At a retreat to South Carolina earlier this year, more than a dozen families affected by hazing deaths met to form the Anti-Hazing Coalition. Their goal was to prevent incidents similar to the ones that stole away their children and siblings from taking away other people’s relatives as well.
For universities and Greek-life organizations around the country, 2017 was a grim year. 74 deaths due to hazing or alcohol have occurred on college campuses since 2000, and last year four pledge members at different schools died due to hazing — one death occurred in Pennsylvania.
The phenomenon garnered national attention, sparking debate over the merits and demerits to even having Greek systems on campuses. These deaths have also shed light on the ambiguity — or lack of — state hazing laws. As a result, courts are necessarily getting tougher on hazing cases, but there is still work to be done to create legislation that appropriately deals with hazing on campuses.
The Anti-Hazing Coalition’s first goal is to pass “Tim’s Law,” legislation that has already passed the Pennsylvania Senate and awaits approval by the House and a signature from Governor Wolf. The law is named after the Penn State University pledge student Timothy Piazza, who died in February 2017 after drinking 18 alcoholic beverages in 82 minutes as part of a hazing ritual by Beta Theta Pi.
Tim’s Law would make hazing a felony punishable by up to seven years’ jail time, meaning it would be one of the toughest anti-hazing laws in the country and a much-needed means of deterring and possibly preventing fraternities from engaging in high-risk hazing activities.
As Jim Piazza, father of 19-year-old Timothy Piazza, pointed out at Sigma Alpha Epsilon’s annual leadership conference this year, “good anti-hazing legislation doesn’t hurt anybody.” In fact, it could start a meaningful dialogue between universities and fraternities about the finite consequences of hazing.
But the defendants in Piazza’s case most likely won’t get close to seven years in prison — if they get any at all. Ryan Burke, a former Penn State Beta Theta Pi frat brother, was the first of more than 20 defendants to plead guilty in the case of Piazza’s death. He originally faced counts of involuntary manslaughter, aggravated assault, simple assault and reckless endangering of another person because he gave Piazza a handle of vodka as one of the drinks he consumed, but they were ultimately dismissed.
Burke was sentenced on July 31 to three months of house arrest, 27 months of probation, 100 hours of community service and a $1,000 fine for four counts of hazing and five alcohol-related violations. He received no jail time.
While Burke’s sentence is much lighter than what it could have been — and what many say it should have been — it’s a stronger response than that of other Pennsylvania hazing deaths.
Everett Glenn was another fraternity member who died after a Kappa Delta Rho party at Lafayette College in 2012. At the on-campus fraternity’s gathering, he binge-drank, fell asleep on his back, vomited and died of cardiac arrest. No frat members were convicted of any crimes — the college only prohibited membership in off-campus fraternities as a result.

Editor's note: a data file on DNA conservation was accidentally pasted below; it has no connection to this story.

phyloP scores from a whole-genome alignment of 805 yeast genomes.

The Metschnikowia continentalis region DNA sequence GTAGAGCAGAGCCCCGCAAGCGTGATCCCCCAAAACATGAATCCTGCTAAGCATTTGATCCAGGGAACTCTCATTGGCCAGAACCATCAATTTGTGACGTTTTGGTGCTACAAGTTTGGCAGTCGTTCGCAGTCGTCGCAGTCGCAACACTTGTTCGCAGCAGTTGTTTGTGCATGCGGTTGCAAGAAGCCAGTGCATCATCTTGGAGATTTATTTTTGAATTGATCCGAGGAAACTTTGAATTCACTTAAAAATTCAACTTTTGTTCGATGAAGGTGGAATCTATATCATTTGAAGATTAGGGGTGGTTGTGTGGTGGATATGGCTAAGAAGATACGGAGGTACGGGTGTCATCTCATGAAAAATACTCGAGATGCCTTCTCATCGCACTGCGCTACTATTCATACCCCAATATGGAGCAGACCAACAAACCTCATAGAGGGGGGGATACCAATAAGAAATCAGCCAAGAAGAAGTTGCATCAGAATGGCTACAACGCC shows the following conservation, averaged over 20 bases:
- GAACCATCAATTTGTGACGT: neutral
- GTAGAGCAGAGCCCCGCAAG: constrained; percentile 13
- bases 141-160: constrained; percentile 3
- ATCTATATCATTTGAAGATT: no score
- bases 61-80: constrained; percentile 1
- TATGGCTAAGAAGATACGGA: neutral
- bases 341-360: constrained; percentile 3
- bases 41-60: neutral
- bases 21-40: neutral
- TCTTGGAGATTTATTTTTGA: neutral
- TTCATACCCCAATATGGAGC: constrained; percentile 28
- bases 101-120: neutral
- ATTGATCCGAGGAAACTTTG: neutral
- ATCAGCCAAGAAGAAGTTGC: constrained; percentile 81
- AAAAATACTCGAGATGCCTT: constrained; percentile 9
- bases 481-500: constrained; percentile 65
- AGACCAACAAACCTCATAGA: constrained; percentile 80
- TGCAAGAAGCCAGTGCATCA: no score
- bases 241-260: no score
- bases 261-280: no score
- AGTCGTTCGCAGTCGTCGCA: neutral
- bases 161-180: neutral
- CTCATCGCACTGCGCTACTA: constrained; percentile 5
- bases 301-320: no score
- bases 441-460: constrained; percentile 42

Similar stories of a lack of legal action against the orchestrators of hazing abound in both Pennsylvania and schools across the country. Surprisingly, not all states even have hazing laws that equip them to deal with these cases, according to a 2018 examination by Christopher Keith Ellis of the University of Kentucky.
He found only 44 states have these laws in place and that the definition of what constitutes hazing varies widely. The populations that can be held responsible and the state’s role in adjudicating hazing cases also differ across the country.
The Pennsylvania House should seek to pass Tim’s Law to discourage situations similar to the one that led to Piazza’s death and should be willing to work with groups such as the Anti-Hazing Coalition to more clearly define what hazing is and what the state’s role is in punishing it. Other states should model Tim’s Law to adopt harsher stances against hazing — but to do so, they’ll need the help of activists like the Anti-Hazing Coalition as well as universities.
There also needs to be a dialogue between legislators and universities to discuss definitions of hazing and consequent penalties that appropriately deal with incidents that schools have faced in the past and could face again. This dialogue needs to be communicated to Greek life as well so that the organizations fully understand the heightened consequences that could result in hazing under harsher laws, and so that they have a voice in how their members are being protected.
The progress Pennsylvania is making in reaction to hazing deaths is an important, precedent-setting step in combating this deadly trend, but there’s still more it can do. Hopefully Pennsylvania and other states across the nation will figure this out without having to wait for another hazing death to inspire them to action.